Nine – Pam Bouvier (Carey Lowell) Licence To Kill

After a brief appearance at Felix Leiter’s wedding we next seeing Pam Bouvier pointing a shotgun at a sensitive part of henchmen Dario’s (a young Benicio Del Toro) anatomy. She then goes on to kick ass in a bar fight. You really notice her when she slips into a cocktail dress and gets a new haircut (inspiration for Jamie Lee Curtis’ look in true lies?), her insecurities and jealousy of Lupe Lamora (Talisa Soto) only add to the appeal.


Eight – Domino Derval (Claudine Auger) Thunderball

In many ways Thunderball is the perfect Bond film, it retains the link with the original source novels like the movies that went before it whilst also developing the over the top fantasy that the later movies became. As such it has a Bond girl that ticks all the boxes, Domino fills the eye-candy role that are often taken up by the bit part girls but is also a more fleshed-out role that is integral to the plot.


Seven – Teresa “Tracy” Di Vicenzo (Diana Rigg) On Her Majesty’s Secret Service

It would be easy to dismiss Tracy as a Bond Girl, she appears in a seriously flawed movie and Dianna Rigg has absolutely zero onscreen chemistry with George Lazenby. Putting this aside there are a few things to take into account, firstly she is one of only two women that Bond appears to have actually loved (the other being Vesper Lynd). The second thing is that she is a great character in her own right, the suicidal fast living daughter of a Mafia crime boss proves to be both entertaining and compelling. Last but not least she is played by Diana Rigg, yes thats Diana “Emma Peel” Rigg, what more could you ask for in a Bond Girl.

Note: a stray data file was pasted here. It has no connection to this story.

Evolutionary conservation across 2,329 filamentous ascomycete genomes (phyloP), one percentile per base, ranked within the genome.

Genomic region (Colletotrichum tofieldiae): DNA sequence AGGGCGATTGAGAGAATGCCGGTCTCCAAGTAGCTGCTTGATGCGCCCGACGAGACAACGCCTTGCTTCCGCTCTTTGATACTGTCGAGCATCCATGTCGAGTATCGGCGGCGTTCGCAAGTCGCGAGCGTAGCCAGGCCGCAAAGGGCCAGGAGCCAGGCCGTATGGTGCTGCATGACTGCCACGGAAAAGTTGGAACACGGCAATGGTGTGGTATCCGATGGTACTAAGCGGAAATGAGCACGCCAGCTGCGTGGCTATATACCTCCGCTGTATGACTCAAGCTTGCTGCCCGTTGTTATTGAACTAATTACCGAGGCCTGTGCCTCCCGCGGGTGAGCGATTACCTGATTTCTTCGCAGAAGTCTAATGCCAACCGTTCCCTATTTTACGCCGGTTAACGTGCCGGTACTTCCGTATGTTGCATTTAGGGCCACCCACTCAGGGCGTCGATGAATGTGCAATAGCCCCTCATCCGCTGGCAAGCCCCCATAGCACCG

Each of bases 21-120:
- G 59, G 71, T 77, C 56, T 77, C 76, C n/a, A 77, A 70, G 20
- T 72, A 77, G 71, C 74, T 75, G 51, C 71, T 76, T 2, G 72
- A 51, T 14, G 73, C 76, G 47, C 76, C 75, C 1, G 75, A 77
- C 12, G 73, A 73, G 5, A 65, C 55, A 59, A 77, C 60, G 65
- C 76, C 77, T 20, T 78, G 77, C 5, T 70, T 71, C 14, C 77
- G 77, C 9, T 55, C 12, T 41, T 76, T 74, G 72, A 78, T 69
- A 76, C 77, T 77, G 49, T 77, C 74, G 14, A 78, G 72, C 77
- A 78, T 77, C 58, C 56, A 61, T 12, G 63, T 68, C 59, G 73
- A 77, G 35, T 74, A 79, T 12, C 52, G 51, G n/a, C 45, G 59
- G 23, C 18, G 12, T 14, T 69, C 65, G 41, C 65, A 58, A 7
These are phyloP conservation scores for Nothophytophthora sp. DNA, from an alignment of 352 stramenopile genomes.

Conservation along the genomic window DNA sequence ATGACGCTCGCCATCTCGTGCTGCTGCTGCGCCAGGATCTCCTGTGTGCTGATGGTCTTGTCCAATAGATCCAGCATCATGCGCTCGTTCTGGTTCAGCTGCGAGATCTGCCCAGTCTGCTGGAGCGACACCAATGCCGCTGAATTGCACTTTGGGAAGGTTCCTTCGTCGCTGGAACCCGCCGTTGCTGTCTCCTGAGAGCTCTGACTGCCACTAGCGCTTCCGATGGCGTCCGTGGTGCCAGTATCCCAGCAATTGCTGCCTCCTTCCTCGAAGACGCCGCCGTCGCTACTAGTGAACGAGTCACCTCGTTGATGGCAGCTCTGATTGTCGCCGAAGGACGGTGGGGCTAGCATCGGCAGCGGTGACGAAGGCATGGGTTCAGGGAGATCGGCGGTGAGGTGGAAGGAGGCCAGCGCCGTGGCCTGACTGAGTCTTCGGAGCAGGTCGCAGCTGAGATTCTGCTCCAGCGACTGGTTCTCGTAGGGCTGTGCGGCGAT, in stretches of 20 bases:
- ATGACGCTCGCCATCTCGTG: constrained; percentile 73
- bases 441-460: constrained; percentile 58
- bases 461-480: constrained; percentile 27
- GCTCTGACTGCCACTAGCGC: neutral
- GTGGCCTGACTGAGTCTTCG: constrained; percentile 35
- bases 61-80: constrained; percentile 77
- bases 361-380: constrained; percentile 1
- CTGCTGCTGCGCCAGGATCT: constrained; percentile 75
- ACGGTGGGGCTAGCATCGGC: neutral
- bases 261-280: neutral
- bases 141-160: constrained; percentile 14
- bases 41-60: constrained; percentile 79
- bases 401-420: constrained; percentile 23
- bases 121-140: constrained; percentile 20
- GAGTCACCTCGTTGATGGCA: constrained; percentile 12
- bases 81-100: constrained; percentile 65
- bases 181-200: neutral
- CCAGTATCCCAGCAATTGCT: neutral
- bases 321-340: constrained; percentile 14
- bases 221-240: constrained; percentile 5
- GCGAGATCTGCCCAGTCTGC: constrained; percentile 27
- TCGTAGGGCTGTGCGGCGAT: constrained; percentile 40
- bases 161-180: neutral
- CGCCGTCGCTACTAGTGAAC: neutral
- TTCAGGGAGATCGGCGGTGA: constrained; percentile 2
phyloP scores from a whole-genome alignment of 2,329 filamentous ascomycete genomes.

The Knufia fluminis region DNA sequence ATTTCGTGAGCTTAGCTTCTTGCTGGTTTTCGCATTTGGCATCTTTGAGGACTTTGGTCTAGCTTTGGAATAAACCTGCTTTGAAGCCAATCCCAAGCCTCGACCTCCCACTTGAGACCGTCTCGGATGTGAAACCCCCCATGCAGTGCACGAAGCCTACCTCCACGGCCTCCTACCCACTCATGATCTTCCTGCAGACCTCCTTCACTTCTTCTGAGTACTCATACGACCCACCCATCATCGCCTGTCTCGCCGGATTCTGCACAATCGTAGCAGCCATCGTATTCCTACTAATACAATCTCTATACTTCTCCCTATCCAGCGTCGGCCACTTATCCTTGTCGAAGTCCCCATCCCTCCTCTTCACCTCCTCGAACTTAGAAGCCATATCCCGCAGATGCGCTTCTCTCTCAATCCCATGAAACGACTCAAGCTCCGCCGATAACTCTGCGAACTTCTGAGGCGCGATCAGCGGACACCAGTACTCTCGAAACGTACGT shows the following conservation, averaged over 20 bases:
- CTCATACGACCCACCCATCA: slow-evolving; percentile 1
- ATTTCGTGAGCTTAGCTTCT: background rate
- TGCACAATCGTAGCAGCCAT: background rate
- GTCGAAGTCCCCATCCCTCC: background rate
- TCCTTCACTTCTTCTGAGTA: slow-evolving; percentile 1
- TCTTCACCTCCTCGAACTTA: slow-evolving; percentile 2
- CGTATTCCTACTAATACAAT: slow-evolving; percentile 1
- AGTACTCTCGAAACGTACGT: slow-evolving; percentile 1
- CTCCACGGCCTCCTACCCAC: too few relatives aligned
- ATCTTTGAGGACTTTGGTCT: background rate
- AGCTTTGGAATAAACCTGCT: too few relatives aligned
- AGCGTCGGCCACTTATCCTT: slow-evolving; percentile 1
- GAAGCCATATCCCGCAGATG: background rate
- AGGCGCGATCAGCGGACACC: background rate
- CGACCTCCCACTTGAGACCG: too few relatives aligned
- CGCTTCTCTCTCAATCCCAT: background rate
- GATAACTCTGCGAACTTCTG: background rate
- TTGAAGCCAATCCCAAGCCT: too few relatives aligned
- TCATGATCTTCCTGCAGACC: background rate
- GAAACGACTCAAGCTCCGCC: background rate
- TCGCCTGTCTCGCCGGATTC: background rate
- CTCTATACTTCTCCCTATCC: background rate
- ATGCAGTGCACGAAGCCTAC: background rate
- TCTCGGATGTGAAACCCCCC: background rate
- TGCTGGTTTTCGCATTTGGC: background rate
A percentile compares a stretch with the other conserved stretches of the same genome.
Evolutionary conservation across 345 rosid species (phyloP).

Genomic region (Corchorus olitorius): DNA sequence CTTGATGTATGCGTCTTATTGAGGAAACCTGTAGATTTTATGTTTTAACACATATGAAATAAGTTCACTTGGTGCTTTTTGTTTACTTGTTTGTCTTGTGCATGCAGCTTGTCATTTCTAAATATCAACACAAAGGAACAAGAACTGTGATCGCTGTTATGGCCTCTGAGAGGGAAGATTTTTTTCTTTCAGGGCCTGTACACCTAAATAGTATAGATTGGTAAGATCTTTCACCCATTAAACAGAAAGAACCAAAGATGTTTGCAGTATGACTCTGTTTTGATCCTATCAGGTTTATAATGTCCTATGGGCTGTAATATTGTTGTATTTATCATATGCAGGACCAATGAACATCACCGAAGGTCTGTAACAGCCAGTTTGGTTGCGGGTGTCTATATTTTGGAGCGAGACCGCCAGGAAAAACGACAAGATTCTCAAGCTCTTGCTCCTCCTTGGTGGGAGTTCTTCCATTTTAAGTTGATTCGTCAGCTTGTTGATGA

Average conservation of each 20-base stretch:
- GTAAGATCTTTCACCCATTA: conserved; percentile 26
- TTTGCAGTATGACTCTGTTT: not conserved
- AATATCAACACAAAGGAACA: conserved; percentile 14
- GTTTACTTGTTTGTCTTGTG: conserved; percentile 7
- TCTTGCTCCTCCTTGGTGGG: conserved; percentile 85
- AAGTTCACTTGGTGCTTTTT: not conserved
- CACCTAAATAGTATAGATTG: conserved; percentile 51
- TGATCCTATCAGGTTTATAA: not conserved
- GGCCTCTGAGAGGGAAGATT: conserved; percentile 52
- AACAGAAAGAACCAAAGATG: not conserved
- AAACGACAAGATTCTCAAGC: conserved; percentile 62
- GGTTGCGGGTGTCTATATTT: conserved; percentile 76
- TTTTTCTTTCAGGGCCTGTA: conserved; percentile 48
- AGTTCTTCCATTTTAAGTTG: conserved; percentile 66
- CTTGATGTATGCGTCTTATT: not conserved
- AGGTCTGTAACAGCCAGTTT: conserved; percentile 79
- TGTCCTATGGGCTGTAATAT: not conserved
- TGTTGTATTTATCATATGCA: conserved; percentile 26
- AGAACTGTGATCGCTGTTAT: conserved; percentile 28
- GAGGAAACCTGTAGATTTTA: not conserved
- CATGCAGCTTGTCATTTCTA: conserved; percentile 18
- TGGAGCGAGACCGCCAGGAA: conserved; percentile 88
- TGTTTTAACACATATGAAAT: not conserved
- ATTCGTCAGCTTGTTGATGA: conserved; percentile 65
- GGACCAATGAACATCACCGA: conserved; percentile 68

Six -Anya Amasova aka Agent XXX (Barbara Bach) The Spy Who Loved Me

Reclusive megalomaniac Karl Stromberg has a suitably fiendish plan to destroy the world and create a new under the sea civilisation. In an effort to save the world the M and his opposite number at the KGB decide to work together and assign their best agents. 007 and XXX. Constantly trying to out do each other the pair work well together, however there is a complication Amasova has vowed to kill Bond when the mission is over in revenge for the death of her lover (who Bond killed in the pre-credit sequence). This tension and competition between the pair is the at the heart of the success of the movie.


Five – Colonel Wai Lin (Michelle Yeoh) Tomorrow Never Dies

Pussy Galore may be more than a match for Bond but with her sharp intellect, strong sense of duty and most importantly her considerable martial arts skills Wai Lin makes Bond look like a rank amateur at times. She is also played by action star Michelle Yeoh helping to introduce her to a wider western audience. As a more action orientated Bond girl she gets everything right that Halle Berry’s annoying Jinx Johnson gets wrong, and lets be honest she is the only thing work watching in a somewhat lacklustre movie.


Four – Honey Ryder (Ursula Andress) Dr. No

The first? Certainly; the most iconic? Probably; the best? No but still worth a place on the list, she is worth a place on the list just for her entrance into the movie. Not only is her rise from the sea one of the most iconic and memorable moments in Bond history it is one of the most iconic and memorable moments in movie history.


Three- Pussy Galore (Honor Blackman) Goldfinger